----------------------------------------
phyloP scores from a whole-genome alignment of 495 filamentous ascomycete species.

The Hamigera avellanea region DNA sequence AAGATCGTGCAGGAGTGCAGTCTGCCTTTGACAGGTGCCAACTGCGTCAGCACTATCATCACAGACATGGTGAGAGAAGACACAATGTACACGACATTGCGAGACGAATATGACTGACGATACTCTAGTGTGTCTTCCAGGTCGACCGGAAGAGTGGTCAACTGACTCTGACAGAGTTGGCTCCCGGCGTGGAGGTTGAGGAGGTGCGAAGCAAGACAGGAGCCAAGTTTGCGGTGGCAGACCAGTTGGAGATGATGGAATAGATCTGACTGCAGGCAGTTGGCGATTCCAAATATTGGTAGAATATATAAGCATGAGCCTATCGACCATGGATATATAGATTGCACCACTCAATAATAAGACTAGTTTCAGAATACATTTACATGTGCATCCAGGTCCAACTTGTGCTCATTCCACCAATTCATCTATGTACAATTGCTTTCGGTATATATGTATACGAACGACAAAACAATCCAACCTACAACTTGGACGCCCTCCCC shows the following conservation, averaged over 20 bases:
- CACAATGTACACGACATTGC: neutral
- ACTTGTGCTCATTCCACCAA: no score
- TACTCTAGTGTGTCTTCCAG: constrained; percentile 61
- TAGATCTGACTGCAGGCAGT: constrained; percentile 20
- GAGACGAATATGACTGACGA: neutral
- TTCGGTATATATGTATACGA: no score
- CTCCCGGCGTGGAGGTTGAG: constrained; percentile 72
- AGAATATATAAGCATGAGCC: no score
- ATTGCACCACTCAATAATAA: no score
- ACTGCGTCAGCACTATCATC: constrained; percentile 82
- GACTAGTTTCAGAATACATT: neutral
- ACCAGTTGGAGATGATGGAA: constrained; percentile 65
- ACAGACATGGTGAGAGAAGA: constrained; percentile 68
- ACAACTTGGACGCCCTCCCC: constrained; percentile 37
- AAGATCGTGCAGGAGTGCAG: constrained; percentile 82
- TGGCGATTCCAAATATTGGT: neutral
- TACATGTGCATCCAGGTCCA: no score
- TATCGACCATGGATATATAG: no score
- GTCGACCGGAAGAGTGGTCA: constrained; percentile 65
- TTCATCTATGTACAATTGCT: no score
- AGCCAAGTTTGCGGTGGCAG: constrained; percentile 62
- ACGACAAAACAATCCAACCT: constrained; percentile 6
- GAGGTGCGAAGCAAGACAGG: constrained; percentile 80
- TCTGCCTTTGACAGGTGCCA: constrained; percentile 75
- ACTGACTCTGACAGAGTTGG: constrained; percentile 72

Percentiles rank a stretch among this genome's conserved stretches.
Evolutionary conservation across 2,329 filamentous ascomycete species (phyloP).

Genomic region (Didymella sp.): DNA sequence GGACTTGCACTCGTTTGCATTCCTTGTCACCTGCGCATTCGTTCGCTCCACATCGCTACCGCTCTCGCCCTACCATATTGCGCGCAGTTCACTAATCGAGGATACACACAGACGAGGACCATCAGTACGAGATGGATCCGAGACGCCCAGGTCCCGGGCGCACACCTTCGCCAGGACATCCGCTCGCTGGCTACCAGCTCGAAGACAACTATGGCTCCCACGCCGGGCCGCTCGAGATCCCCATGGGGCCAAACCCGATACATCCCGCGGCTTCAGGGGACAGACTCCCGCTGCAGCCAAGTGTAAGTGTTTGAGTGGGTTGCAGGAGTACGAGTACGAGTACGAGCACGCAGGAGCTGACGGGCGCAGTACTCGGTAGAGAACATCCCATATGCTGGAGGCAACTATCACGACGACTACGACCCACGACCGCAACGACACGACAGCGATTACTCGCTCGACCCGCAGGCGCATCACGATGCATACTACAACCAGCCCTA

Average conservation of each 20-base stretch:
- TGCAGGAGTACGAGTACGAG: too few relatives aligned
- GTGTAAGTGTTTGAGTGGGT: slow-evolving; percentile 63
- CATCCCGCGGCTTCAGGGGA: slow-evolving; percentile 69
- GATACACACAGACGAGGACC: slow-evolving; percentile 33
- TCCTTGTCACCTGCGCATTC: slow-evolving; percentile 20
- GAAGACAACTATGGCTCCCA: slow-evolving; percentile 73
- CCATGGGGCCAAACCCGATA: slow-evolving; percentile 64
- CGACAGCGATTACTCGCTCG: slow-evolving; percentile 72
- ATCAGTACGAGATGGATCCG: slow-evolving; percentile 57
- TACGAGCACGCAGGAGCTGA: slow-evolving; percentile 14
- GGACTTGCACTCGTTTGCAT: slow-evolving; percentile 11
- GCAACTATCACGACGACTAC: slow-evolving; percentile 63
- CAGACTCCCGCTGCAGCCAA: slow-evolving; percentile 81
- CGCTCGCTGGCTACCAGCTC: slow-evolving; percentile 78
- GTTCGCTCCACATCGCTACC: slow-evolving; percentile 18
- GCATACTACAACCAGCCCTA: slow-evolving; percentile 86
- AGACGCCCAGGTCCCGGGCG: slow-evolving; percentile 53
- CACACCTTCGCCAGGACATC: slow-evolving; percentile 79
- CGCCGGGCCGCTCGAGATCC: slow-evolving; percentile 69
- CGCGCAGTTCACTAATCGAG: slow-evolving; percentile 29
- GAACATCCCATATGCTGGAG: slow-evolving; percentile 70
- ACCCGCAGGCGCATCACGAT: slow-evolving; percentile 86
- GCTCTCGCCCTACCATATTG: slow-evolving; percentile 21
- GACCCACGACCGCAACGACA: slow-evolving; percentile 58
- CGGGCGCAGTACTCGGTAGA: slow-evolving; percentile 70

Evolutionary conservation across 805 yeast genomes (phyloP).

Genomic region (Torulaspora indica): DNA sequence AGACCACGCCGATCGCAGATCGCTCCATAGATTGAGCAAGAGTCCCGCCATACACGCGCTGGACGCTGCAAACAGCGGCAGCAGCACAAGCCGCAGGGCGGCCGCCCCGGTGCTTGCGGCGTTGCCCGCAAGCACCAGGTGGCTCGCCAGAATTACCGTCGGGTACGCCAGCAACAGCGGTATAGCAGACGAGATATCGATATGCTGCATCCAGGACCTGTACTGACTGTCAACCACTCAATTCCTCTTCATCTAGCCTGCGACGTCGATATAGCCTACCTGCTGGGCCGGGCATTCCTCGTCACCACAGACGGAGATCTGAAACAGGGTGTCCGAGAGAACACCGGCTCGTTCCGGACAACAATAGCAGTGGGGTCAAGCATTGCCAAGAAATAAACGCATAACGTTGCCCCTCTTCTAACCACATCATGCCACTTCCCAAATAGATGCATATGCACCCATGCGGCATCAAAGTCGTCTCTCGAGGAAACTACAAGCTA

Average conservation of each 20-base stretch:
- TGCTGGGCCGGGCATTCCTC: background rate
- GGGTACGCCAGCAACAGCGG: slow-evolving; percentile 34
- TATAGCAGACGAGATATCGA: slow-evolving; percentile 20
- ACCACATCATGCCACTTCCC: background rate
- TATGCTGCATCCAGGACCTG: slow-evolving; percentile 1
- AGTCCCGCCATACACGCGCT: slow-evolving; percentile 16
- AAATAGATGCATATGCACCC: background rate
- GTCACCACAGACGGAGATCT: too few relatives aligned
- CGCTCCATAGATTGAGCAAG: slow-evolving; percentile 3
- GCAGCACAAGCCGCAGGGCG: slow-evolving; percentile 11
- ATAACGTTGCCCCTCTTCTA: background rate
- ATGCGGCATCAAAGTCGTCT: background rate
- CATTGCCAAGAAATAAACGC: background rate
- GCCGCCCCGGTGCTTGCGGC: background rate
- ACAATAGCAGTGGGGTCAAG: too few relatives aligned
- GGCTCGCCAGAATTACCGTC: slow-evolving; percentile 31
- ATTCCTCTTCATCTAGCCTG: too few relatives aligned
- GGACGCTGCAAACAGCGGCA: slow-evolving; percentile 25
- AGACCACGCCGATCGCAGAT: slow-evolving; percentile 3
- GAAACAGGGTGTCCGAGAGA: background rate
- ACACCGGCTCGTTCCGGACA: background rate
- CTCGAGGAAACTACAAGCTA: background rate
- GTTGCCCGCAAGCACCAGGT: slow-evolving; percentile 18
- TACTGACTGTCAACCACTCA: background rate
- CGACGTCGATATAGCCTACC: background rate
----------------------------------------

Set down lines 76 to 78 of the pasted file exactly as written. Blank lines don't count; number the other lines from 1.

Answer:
- ATTCCTCTTCATCTAGCCTG: too few relatives aligned
- GGACGCTGCAAACAGCGGCA: slow-evolving; percentile 25
- AGACCACGCCGATCGCAGAT: slow-evolving; percentile 3